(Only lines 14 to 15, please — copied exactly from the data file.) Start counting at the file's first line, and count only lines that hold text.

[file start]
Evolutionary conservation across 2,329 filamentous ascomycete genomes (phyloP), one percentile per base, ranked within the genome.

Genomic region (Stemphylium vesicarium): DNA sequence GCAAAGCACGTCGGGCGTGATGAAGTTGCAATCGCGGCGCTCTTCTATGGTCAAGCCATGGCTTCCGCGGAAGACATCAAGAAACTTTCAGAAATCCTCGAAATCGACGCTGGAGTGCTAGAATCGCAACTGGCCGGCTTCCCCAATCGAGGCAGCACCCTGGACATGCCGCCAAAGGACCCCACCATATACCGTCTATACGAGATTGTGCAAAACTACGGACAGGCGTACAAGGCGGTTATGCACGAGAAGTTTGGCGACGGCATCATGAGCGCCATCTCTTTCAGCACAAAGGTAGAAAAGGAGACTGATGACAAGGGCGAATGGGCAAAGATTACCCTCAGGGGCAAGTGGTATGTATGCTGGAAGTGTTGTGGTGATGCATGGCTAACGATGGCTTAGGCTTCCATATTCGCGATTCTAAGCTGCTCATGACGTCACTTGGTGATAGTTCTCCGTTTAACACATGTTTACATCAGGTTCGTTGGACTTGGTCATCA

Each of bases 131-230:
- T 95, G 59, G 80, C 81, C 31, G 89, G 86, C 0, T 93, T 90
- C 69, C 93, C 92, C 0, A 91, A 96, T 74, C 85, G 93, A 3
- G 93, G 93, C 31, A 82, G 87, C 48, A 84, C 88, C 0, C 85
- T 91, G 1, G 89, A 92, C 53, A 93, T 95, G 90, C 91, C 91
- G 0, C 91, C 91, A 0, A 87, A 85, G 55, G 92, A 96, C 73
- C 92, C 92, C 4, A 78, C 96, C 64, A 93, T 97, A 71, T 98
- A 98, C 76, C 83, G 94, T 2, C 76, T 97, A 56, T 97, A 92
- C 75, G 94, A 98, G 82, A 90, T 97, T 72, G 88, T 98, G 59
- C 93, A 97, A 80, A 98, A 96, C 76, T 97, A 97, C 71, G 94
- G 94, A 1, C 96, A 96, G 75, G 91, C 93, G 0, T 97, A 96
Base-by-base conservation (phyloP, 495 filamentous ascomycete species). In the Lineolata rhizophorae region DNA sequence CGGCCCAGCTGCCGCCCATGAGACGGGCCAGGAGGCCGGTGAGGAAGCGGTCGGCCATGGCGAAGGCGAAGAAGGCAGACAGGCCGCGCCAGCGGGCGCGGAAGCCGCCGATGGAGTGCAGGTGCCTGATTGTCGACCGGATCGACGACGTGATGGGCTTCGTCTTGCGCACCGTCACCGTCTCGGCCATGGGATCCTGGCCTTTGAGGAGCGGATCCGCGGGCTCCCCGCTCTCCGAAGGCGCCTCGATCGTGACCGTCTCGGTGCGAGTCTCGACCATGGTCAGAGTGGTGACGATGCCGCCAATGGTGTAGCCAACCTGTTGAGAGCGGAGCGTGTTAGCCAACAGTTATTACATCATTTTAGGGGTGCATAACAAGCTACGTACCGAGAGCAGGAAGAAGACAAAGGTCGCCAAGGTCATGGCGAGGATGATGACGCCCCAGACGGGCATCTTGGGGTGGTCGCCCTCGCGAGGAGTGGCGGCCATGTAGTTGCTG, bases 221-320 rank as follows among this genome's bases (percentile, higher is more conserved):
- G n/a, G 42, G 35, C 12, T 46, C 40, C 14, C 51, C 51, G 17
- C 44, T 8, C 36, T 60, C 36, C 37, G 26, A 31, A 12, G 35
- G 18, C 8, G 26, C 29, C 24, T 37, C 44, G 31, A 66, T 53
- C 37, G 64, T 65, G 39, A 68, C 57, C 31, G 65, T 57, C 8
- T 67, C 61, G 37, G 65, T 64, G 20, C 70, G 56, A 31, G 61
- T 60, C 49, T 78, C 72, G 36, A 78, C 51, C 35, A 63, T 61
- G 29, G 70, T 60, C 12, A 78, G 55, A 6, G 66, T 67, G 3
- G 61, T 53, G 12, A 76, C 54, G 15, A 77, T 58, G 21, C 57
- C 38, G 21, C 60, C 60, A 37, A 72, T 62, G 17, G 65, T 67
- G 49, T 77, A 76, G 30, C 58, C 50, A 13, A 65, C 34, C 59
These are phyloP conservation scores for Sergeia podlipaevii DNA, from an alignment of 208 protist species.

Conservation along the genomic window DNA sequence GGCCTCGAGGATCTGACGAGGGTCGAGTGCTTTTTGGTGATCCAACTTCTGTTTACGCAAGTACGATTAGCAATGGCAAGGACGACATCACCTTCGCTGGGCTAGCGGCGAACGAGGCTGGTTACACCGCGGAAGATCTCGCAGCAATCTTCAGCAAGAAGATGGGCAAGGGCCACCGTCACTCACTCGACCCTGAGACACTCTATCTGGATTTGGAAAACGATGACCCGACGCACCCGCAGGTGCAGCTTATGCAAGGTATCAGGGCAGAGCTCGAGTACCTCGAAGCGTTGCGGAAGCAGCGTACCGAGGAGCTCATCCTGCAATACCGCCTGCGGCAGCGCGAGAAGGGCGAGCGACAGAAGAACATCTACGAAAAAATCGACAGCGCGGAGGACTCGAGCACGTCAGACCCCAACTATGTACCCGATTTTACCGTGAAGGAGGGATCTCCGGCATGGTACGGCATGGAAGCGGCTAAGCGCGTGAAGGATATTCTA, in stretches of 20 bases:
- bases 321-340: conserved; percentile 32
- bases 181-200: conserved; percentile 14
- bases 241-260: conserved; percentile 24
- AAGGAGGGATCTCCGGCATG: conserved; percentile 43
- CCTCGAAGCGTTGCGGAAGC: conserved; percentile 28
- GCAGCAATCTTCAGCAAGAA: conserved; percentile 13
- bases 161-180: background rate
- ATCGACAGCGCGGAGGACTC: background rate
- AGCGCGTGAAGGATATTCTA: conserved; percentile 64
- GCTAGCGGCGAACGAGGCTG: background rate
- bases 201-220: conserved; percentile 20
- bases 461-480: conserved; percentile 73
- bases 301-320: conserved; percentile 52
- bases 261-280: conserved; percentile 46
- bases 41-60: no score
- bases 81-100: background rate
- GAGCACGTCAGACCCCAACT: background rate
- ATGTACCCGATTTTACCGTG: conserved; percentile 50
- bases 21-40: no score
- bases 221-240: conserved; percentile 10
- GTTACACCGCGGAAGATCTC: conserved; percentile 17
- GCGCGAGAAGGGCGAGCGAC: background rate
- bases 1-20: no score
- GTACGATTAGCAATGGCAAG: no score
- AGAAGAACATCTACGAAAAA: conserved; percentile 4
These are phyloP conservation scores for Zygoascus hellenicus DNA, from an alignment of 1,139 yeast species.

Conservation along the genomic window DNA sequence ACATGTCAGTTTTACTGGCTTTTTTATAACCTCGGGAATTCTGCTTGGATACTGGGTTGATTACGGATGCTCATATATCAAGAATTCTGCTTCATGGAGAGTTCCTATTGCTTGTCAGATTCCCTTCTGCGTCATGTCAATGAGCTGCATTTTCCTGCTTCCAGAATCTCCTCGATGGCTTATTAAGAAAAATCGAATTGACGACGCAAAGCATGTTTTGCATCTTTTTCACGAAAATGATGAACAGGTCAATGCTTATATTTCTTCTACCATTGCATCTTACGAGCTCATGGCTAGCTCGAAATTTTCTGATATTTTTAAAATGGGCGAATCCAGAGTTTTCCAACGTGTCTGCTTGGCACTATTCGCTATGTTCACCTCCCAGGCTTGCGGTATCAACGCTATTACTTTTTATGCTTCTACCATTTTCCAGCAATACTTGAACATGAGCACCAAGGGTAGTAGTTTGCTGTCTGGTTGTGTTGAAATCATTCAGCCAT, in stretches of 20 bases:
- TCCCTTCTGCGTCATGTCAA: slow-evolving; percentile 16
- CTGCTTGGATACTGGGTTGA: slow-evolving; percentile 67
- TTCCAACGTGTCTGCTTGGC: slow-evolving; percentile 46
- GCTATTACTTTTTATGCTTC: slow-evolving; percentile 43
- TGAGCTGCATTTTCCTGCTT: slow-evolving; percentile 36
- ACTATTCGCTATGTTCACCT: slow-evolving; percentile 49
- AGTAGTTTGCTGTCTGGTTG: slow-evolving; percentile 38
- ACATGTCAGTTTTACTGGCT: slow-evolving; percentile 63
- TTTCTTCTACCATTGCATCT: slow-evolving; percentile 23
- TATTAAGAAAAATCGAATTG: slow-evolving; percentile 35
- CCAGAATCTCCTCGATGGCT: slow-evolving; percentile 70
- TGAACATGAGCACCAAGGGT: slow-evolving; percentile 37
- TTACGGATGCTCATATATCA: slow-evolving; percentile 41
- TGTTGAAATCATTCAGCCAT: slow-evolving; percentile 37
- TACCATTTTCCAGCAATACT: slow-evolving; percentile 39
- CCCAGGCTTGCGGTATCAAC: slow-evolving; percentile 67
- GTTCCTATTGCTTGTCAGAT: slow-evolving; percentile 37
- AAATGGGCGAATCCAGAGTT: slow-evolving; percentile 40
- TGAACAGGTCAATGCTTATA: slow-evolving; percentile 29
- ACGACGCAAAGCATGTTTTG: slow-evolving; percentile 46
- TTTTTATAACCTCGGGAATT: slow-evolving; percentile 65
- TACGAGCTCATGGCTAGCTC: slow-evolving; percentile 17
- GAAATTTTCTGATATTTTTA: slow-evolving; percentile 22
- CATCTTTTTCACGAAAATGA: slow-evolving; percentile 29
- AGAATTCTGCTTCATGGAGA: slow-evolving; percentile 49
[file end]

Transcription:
Base-by-base conservation (phyloP, 495 filamentous ascomycete species). In the Lineolata rhizophorae region DNA sequence CGGCCCAGCTGCCGCCCATGAGACGGGCCAGGAGGCCGGTGAGGAAGCGGTCGGCCATGGCGAAGGCGAAGAAGGCAGACAGGCCGCGCCAGCGGGCGCGGAAGCCGCCGATGGAGTGCAGGTGCCTGATTGTCGACCGGATCGACGACGTGATGGGCTTCGTCTTGCGCACCGTCACCGTCTCGGCCATGGGATCCTGGCCTTTGAGGAGCGGATCCGCGGGCTCCCCGCTCTCCGAAGGCGCCTCGATCGTGACCGTCTCGGTGCGAGTCTCGACCATGGTCAGAGTGGTGACGATGCCGCCAATGGTGTAGCCAACCTGTTGAGAGCGGAGCGTGTTAGCCAACAGTTATTACATCATTTTAGGGGTGCATAACAAGCTACGTACCGAGAGCAGGAAGAAGACAAAGGTCGCCAAGGTCATGGCGAGGATGATGACGCCCCAGACGGGCATCTTGGGGTGGTCGCCCTCGCGAGGAGTGGCGGCCATGTAGTTGCTG, bases 221-320 rank as follows among this genome's bases (percentile, higher is more conserved):
- G n/a, G 42, G 35, C 12, T 46, C 40, C 14, C 51, C 51, G 17